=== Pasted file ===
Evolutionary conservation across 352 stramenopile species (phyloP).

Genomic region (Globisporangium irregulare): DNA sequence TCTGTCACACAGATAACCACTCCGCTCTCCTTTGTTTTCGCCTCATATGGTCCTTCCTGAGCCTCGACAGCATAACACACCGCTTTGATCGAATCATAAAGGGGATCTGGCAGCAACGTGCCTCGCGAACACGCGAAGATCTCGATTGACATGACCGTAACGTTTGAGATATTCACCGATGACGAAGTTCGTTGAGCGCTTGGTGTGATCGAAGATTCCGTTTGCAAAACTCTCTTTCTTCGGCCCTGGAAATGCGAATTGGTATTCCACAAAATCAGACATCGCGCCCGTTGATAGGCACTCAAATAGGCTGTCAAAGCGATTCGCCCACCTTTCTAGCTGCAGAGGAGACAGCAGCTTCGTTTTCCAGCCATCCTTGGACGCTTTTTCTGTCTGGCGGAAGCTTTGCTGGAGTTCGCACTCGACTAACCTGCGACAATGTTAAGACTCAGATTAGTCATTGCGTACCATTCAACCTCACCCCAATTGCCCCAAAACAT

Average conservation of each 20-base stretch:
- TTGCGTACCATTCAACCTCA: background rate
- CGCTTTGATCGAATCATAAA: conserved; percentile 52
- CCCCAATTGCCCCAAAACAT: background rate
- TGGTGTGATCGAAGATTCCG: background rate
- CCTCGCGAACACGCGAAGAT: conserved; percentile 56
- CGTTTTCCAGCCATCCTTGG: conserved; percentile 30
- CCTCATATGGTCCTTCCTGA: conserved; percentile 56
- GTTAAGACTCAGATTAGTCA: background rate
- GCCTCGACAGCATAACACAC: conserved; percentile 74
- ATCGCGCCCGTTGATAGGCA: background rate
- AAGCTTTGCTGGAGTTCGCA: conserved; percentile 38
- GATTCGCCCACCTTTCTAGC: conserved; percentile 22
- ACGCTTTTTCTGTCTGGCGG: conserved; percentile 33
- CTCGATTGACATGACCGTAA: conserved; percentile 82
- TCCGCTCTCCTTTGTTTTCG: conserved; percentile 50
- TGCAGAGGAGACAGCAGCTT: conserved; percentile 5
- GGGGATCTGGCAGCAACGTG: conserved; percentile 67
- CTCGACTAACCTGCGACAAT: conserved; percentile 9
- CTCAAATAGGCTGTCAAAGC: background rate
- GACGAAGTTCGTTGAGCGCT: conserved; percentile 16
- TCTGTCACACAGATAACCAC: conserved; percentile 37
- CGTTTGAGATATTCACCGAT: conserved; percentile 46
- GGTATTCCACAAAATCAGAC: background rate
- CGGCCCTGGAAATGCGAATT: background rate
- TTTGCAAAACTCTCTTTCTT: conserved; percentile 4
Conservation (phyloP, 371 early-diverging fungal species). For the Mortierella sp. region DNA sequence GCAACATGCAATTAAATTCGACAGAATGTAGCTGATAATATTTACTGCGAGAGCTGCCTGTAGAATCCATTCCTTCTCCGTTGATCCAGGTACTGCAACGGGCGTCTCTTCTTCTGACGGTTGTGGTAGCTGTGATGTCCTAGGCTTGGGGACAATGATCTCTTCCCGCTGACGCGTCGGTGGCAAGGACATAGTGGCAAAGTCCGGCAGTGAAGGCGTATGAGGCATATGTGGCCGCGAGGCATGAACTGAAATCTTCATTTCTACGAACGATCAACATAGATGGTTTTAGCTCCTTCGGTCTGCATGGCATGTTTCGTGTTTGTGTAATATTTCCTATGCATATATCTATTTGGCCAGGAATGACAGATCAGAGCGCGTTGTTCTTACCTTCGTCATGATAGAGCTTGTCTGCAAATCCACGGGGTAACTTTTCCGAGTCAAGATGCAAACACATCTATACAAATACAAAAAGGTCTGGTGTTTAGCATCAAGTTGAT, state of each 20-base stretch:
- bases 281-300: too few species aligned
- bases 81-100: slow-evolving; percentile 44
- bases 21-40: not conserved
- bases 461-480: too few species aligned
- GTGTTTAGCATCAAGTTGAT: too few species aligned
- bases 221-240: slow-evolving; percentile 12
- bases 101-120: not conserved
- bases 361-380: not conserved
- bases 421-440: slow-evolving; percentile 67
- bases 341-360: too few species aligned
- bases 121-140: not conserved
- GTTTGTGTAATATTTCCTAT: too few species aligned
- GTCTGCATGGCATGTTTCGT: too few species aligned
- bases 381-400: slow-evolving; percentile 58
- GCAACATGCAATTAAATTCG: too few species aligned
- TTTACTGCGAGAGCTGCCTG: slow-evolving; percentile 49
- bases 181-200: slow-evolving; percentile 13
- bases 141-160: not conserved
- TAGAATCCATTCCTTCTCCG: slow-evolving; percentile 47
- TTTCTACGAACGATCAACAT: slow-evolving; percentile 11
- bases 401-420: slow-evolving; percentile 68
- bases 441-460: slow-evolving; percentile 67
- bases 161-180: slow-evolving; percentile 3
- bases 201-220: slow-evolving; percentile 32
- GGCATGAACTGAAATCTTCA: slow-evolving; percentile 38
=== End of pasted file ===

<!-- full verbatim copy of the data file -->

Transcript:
Evolutionary conservation across 352 stramenopile species (phyloP).

Genomic region (Globisporangium irregulare): DNA sequence TCTGTCACACAGATAACCACTCCGCTCTCCTTTGTTTTCGCCTCATATGGTCCTTCCTGAGCCTCGACAGCATAACACACCGCTTTGATCGAATCATAAAGGGGATCTGGCAGCAACGTGCCTCGCGAACACGCGAAGATCTCGATTGACATGACCGTAACGTTTGAGATATTCACCGATGACGAAGTTCGTTGAGCGCTTGGTGTGATCGAAGATTCCGTTTGCAAAACTCTCTTTCTTCGGCCCTGGAAATGCGAATTGGTATTCCACAAAATCAGACATCGCGCCCGTTGATAGGCACTCAAATAGGCTGTCAAAGCGATTCGCCCACCTTTCTAGCTGCAGAGGAGACAGCAGCTTCGTTTTCCAGCCATCCTTGGACGCTTTTTCTGTCTGGCGGAAGCTTTGCTGGAGTTCGCACTCGACTAACCTGCGACAATGTTAAGACTCAGATTAGTCATTGCGTACCATTCAACCTCACCCCAATTGCCCCAAAACAT

Average conservation of each 20-base stretch:
- TTGCGTACCATTCAACCTCA: background rate
- CGCTTTGATCGAATCATAAA: conserved; percentile 52
- CCCCAATTGCCCCAAAACAT: background rate
- TGGTGTGATCGAAGATTCCG: background rate
- CCTCGCGAACACGCGAAGAT: conserved; percentile 56
- CGTTTTCCAGCCATCCTTGG: conserved; percentile 30
- CCTCATATGGTCCTTCCTGA: conserved; percentile 56
- GTTAAGACTCAGATTAGTCA: background rate
- GCCTCGACAGCATAACACAC: conserved; percentile 74
- ATCGCGCCCGTTGATAGGCA: background rate
- AAGCTTTGCTGGAGTTCGCA: conserved; percentile 38
- GATTCGCCCACCTTTCTAGC: conserved; percentile 22
- ACGCTTTTTCTGTCTGGCGG: conserved; percentile 33
- CTCGATTGACATGACCGTAA: conserved; percentile 82
- TCCGCTCTCCTTTGTTTTCG: conserved; percentile 50
- TGCAGAGGAGACAGCAGCTT: conserved; percentile 5
- GGGGATCTGGCAGCAACGTG: conserved; percentile 67
- CTCGACTAACCTGCGACAAT: conserved; percentile 9
- CTCAAATAGGCTGTCAAAGC: background rate
- GACGAAGTTCGTTGAGCGCT: conserved; percentile 16
- TCTGTCACACAGATAACCAC: conserved; percentile 37
- CGTTTGAGATATTCACCGAT: conserved; percentile 46
- GGTATTCCACAAAATCAGAC: background rate
- CGGCCCTGGAAATGCGAATT: background rate
- TTTGCAAAACTCTCTTTCTT: conserved; percentile 4
Conservation (phyloP, 371 early-diverging fungal species). For the Mortierella sp. region DNA sequence GCAACATGCAATTAAATTCGACAGAATGTAGCTGATAATATTTACTGCGAGAGCTGCCTGTAGAATCCATTCCTTCTCCGTTGATCCAGGTACTGCAACGGGCGTCTCTTCTTCTGACGGTTGTGGTAGCTGTGATGTCCTAGGCTTGGGGACAATGATCTCTTCCCGCTGACGCGTCGGTGGCAAGGACATAGTGGCAAAGTCCGGCAGTGAAGGCGTATGAGGCATATGTGGCCGCGAGGCATGAACTGAAATCTTCATTTCTACGAACGATCAACATAGATGGTTTTAGCTCCTTCGGTCTGCATGGCATGTTTCGTGTTTGTGTAATATTTCCTATGCATATATCTATTTGGCCAGGAATGACAGATCAGAGCGCGTTGTTCTTACCTTCGTCATGATAGAGCTTGTCTGCAAATCCACGGGGTAACTTTTCCGAGTCAAGATGCAAACACATCTATACAAATACAAAAAGGTCTGGTGTTTAGCATCAAGTTGAT, state of each 20-base stretch:
- bases 281-300: too few species aligned
- bases 81-100: slow-evolving; percentile 44
- bases 21-40: not conserved
- bases 461-480: too few species aligned
- GTGTTTAGCATCAAGTTGAT: too few species aligned
- bases 221-240: slow-evolving; percentile 12
- bases 101-120: not conserved
- bases 361-380: not conserved
- bases 421-440: slow-evolving; percentile 67
- bases 341-360: too few species aligned
- bases 121-140: not conserved
- GTTTGTGTAATATTTCCTAT: too few species aligned
- GTCTGCATGGCATGTTTCGT: too few species aligned
- bases 381-400: slow-evolving; percentile 58
- GCAACATGCAATTAAATTCG: too few species aligned
- TTTACTGCGAGAGCTGCCTG: slow-evolving; percentile 49
- bases 181-200: slow-evolving; percentile 13
- bases 141-160: not conserved
- TAGAATCCATTCCTTCTCCG: slow-evolving; percentile 47
- TTTCTACGAACGATCAACAT: slow-evolving; percentile 11
- bases 401-420: slow-evolving; percentile 68
- bases 441-460: slow-evolving; percentile 67
- bases 161-180: slow-evolving; percentile 3
- bases 201-220: slow-evolving; percentile 32
- GGCATGAACTGAAATCTTCA: slow-evolving; percentile 38